Bax deletion prevents neuronal loss but not neurological symptoms in a transgenic model of inherited prion disease.

Dulbecco Telethon Institute and Department of Neuroscience, Istituto di Ricerche Farmacologiche Mario Negri, 20157 Milan, Italy.
Proceedings of the National Academy of Sciences (Impact Factor: 9.81). 02/2005; 102(1):238-43. DOI: 10.1073/pnas.0406173102
Source: PubMed

ABSTRACT Transgenic Tg(PG14) mice express a mutant prion protein containing 14 octapeptide repeats, whose human homologue is associated with an inherited prion dementia. These mice develop a progressive neurological disorder characterized by ataxia and cerebellar atrophy, with massive apoptotic degeneration of granule neurons. Bax, a proapoptotic gene of the Bcl-2 family, plays a key role in regulating cell death in the nervous system. To analyze the role of Bax in the Tg(PG14) phenotype, we crossed Tg(PG14) mice with Bax(-/-) mice to obtain Tg(PG14)/Bax(-/-) offspring. Bax deletion effectively rescued cerebellar granule neurons from apoptosis, implying that these cells die via a Bax-dependent process. Surprisingly, however, the age at which symptoms began and the duration of the clinical phase of the illness were not altered in Tg(PG14)/Bax(-/-) mice. In addition, Bax deletion failed to prevent shrinkage of the molecular layer of the cerebellum and loss of synaptophysin-positive synaptic endings. Our analysis indicates that synaptic loss makes a critical contribution to the Tg(PG14) phenotype. These results provide insights into the pathogenesis of prion diseases and have important implications for the treatment of these disorders.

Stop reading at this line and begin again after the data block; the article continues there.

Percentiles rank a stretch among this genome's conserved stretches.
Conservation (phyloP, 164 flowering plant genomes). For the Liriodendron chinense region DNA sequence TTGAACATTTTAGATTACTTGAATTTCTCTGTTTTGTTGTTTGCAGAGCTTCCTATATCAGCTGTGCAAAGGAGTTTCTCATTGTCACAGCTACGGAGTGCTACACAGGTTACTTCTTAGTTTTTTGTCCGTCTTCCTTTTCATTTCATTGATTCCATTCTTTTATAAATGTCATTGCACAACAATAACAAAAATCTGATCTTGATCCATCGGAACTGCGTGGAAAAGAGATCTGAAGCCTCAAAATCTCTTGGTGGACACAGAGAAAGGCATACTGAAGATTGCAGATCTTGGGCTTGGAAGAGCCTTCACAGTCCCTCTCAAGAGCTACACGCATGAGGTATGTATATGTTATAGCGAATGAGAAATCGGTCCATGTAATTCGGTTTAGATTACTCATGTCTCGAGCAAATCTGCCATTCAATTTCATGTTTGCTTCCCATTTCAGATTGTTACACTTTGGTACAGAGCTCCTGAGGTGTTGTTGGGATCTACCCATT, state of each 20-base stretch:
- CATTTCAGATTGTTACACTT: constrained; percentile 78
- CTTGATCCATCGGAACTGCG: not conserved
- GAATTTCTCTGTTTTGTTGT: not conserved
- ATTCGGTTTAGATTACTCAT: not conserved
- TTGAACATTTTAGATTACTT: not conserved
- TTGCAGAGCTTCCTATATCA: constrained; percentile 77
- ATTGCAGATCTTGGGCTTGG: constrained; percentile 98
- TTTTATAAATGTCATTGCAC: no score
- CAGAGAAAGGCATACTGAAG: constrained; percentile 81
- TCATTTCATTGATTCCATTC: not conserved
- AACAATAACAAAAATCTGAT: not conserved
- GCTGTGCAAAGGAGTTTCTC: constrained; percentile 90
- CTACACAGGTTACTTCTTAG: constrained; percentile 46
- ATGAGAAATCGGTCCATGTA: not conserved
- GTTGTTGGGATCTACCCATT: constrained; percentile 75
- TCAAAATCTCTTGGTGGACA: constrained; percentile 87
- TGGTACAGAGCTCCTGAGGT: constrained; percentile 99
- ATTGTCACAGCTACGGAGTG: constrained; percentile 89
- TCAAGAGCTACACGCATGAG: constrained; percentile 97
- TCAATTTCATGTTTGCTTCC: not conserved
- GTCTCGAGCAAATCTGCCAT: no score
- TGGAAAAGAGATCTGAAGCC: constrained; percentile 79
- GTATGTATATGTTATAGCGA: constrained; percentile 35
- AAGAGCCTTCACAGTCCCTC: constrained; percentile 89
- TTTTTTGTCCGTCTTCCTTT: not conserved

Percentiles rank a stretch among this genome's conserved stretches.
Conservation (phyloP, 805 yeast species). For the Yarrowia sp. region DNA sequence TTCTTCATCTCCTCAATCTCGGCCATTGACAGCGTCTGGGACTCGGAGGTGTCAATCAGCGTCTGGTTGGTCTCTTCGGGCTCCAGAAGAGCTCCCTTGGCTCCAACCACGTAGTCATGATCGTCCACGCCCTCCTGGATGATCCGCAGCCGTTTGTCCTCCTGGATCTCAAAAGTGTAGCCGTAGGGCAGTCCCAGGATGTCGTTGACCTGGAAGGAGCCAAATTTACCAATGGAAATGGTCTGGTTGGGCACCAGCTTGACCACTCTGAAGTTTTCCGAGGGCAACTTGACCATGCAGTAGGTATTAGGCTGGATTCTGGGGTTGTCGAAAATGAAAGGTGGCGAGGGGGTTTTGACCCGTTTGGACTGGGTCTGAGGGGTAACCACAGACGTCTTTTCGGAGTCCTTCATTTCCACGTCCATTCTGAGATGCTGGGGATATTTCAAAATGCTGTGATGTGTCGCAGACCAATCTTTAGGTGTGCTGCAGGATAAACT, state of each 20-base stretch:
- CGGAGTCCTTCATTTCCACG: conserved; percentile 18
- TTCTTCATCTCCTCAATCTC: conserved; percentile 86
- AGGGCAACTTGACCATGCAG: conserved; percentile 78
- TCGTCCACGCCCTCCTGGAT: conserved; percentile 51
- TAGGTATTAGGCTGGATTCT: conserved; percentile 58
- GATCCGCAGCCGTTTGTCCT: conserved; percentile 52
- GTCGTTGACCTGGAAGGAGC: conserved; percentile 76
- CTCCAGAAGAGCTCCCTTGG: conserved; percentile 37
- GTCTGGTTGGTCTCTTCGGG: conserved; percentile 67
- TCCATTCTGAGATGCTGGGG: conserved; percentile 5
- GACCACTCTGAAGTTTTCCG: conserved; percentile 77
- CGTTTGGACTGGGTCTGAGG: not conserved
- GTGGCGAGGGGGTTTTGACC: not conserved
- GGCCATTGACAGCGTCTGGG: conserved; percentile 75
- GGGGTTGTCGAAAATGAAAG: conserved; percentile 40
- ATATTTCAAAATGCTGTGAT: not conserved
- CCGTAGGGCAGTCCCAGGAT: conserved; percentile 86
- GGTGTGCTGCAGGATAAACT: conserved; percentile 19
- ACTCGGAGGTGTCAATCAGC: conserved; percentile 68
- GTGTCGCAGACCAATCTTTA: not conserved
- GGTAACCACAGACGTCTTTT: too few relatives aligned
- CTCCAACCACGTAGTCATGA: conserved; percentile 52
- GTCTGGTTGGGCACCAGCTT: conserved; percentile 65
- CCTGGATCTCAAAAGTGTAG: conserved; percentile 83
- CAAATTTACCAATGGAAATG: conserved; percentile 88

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Available from: Kevin Aaron Roth, Jul 06, 2015
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